The statement of that question answers it: The milk produced on the main parcel necessarily leaves the farm when transported along public roads, not part of the farm, to reach the smaller parcel on which it is sold at the second store. Although the milk thus is returned to the farm, it is impossible to say that it has "at no time" left the farm.

Defendants have argued that the brief departure involved here is de minimis. They point to the letter from legal counsel for the board opining that the exemption would not be lost if the milk were transported from one tract to another over a private easement of defendants connecting the two; that letter is not germane,

[ 50 Pa. Commw. Page 565]

    and we express no opinion on its point, because the present state of facts involves no such connecting private easement.

Next, defendants point to the fact that milk processed at the dairy on the large tract is customarily moved to that plant from the barn elsewhere on the same tract by means of a route partly following public roads rather than one entirely within the boundaries of the tract. The fact that the board overlooks that routing is easily understood; if the board objected, the delivery could clearly be made -- perhaps less conveniently -- by transporting milk entirely within the site. That approach cannot be considered to estop the board from raising a question as to the second store.

It is enough that the legislature has clearly said that the exemption is lost if milk leaves the farm before sale. Departure for 3.6 miles falls within that phrase just as clearly as would departure for a greater distance or time.

In Milk Control Commission v. Battista, 413 Pa. 652, 198 A.2d 840 (1964), the Supreme Court upheld the validity of the departure prohibition in Section 402 and applied it to a situation where the milk left the producer's farm only for processing and was thereupon returned to it.

In the present situation, application of the same legislative prohibition is logical to avoid opening the door to the creation of a chain of exempt stores by the device of acquiring a series of small parcels of land (by lease as well as purchase), each having some feed crops, stretching throughout a region; such a marketing result would plainly depart from the Supreme Court's view of Section 402 as intended to allow limited on-site jug sales -- as in the case of "the local, family farm" -- without disrupting or endangering effective regulation of the remaining industry. Milk Control Commission v. Battista, supra.

[ 50 Pa. Commw. Page 566]

It has been suggested that our interpretation goes too far; the concern is that, if we hold the exemption to be lost by transportation of milk along a few miles of public roads between portions of the same farm, we might also be compelled for the sake of consistency to hold that the exemption would be lost where the two tracts are exactly opposite from each other on two sides of the same segment of highway and the milk is merely transported across the road. Although we do not decide that situation here, we may note, by way of analogy, that land parcels have been held to be contiguous for regulatory purposes when separated only by the width of a public road. See O'Hara Township Board of Commissioners v. Hakim, 19 Pa. Commonwealth Ct. 661, 339 A.2d 905 (1975). Hence our interpretation is not necessarily vulnerable to the reductio ad absurdum argument. Moreover, treating farmland as one parcel, even though divided by roads, does not present the opportunity to evade the milk price regulatory policy which is presented by an interpretation which would permit exempt retail stores to be strung out over one or more greater intervening spaces.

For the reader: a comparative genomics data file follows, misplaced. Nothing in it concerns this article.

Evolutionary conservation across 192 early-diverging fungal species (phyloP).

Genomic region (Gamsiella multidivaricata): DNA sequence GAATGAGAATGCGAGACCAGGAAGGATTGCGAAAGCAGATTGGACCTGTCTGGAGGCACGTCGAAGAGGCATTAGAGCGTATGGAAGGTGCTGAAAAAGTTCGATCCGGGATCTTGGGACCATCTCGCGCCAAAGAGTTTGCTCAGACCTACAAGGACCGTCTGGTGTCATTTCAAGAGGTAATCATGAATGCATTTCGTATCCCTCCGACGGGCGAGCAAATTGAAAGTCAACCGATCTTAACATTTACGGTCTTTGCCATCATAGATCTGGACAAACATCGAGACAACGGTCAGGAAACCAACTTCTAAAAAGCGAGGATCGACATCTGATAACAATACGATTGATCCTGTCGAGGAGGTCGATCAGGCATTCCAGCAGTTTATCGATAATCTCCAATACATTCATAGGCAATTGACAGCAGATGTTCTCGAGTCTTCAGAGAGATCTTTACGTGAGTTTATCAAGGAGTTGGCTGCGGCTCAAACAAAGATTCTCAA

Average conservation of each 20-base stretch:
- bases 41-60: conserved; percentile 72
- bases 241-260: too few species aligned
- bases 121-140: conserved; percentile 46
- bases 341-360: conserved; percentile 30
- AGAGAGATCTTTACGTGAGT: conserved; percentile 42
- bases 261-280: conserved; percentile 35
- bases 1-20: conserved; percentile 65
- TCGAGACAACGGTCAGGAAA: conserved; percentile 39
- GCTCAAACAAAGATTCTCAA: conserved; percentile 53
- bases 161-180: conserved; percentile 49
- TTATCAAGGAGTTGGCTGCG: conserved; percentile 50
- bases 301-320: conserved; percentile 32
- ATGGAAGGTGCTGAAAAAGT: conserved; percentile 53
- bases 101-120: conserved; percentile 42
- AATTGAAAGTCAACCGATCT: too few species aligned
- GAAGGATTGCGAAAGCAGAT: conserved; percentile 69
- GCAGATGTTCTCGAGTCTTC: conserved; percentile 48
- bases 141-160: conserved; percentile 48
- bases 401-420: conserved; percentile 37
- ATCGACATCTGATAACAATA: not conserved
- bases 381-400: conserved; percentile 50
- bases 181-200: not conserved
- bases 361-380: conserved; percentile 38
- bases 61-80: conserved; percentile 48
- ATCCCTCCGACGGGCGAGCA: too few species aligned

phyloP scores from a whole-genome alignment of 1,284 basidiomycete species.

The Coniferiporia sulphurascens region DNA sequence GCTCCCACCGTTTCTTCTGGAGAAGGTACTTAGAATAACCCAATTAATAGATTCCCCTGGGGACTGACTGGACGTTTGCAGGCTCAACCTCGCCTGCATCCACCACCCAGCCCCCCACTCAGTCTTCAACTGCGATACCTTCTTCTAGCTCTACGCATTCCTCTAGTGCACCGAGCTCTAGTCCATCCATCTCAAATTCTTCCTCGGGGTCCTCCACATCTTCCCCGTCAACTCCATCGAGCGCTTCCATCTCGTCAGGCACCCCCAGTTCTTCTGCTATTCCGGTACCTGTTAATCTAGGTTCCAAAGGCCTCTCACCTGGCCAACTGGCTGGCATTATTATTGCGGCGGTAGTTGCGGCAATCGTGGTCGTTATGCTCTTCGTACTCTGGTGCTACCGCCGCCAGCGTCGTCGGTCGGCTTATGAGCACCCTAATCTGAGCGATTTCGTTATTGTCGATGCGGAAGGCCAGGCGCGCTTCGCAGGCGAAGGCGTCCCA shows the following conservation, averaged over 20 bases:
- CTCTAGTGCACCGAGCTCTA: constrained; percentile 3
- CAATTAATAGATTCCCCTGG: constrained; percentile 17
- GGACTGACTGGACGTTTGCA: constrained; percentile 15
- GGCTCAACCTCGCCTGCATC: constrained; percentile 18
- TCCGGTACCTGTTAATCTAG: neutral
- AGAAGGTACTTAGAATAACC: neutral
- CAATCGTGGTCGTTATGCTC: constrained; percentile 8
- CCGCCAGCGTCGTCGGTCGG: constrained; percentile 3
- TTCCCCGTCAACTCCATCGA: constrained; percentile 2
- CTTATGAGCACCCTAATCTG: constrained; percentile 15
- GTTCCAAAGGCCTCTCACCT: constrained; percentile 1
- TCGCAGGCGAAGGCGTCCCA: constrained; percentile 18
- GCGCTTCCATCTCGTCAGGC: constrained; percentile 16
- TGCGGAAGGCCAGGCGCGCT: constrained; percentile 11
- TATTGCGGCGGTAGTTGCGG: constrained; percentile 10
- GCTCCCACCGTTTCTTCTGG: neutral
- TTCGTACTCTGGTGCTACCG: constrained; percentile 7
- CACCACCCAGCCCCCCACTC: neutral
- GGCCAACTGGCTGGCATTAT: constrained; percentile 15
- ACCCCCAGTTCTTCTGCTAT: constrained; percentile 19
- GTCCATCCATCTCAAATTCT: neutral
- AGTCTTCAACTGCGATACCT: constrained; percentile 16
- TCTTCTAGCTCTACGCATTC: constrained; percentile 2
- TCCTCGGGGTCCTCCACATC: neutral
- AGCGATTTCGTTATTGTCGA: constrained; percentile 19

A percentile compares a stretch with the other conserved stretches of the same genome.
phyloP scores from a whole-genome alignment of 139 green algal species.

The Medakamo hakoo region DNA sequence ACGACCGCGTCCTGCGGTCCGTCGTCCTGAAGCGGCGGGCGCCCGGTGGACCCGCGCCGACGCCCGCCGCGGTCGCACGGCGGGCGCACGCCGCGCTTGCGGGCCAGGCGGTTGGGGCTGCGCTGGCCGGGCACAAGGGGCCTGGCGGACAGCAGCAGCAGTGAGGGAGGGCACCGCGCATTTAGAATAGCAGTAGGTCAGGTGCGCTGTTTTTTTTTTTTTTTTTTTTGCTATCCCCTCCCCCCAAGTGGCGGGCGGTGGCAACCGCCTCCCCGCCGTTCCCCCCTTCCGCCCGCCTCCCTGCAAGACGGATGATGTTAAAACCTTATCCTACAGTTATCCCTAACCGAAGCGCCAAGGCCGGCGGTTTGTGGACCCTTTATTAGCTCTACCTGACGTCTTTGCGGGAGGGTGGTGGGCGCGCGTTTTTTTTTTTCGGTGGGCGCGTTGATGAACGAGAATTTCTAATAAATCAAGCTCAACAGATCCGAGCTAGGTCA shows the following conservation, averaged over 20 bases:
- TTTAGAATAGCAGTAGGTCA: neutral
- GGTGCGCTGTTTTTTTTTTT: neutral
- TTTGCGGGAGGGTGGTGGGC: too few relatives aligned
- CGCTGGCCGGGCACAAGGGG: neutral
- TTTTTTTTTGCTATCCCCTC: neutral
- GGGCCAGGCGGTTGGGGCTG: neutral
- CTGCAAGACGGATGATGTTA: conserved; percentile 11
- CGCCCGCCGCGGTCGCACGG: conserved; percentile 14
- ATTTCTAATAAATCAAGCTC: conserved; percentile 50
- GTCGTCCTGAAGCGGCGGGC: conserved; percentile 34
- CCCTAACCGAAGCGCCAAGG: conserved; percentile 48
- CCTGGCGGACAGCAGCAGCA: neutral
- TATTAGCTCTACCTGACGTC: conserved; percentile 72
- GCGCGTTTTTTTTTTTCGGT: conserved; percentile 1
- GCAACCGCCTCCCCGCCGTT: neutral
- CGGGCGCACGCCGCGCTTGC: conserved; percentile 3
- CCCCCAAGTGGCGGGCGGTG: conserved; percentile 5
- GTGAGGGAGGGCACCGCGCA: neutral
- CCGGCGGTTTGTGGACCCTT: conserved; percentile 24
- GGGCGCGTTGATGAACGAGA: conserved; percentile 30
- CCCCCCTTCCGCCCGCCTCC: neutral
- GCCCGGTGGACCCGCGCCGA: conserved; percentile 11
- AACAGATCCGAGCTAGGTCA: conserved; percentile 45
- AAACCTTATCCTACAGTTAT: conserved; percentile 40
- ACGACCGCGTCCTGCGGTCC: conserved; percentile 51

Defendants also urge that the public will not suffer harm by the persistence of the violation. Defendants contend that the public can only benefit by the opportunity to buy milk below the minimum price. The problem with that view is that, with the exemption inapplicable, the below-minimum price at the second store is an unlawful one. In addition to Section 1004 of the Milk Marketing Law, 31 P.S. § 700j-1004, which expressly authorizes the board to obtain injunctive relief against violations, we have the familiar principle voiced by the Pennsylvania Supreme Court in Pennsylvania Public Utility Commission v. Israel, 356 Pa. 400, 52 A.2d 317 (1947), that conduct in violation of a statute constitutes irreparable injury as a matter of law.

[ 50 Pa. Commw. Page 567]

We therefore will enter appropriate conclusions of law and grant the injunction requested.

Conclusions of Law

1. In terms of Section 402 of the Milk Marketing Law, all the milk sold by defendants at both of defendant's stores, in the present case, is milk produced on the farm where sold.

2. However, also in terms of Section 402, the milk sold by defendants at their second store is milk which has left the producer's farm before its sale to the consumer.

3. Hence, because one of the several coordinate requirements of Section 402 has not been met, defendants' sales of milk at the second store are not exempt from the minimum out-of-store prices established by the board.

4. The sales of milk at defendants' second store, at retail prices below the minimum out-of-store prices established by the board, are in violation of the Milk Marketing Law.

Decree Nisi

Now, this 26th day of February, 1980, pursuant to hearing it is ordered that defendants, their officers, employee, servants, agents and attorneys, are hereby enjoined from:

(a) selling or otherwise distributing milk to retail customers from its second store on Route 72, Manheim, Pa. at prices below the minimum prices established by the Pennsylvania Milk Marketing Board for out-of-store prices in Milk Marketing Area No. 4; and from

(b) advertising sale of milk to consumers at said second store at prices below the minimums established by the Pennsylvania Milk Marketing Board for Milk Marketing Area No. 4.

Disposition

Injunction granted.

19800226

© 1998 VersusLaw Inc.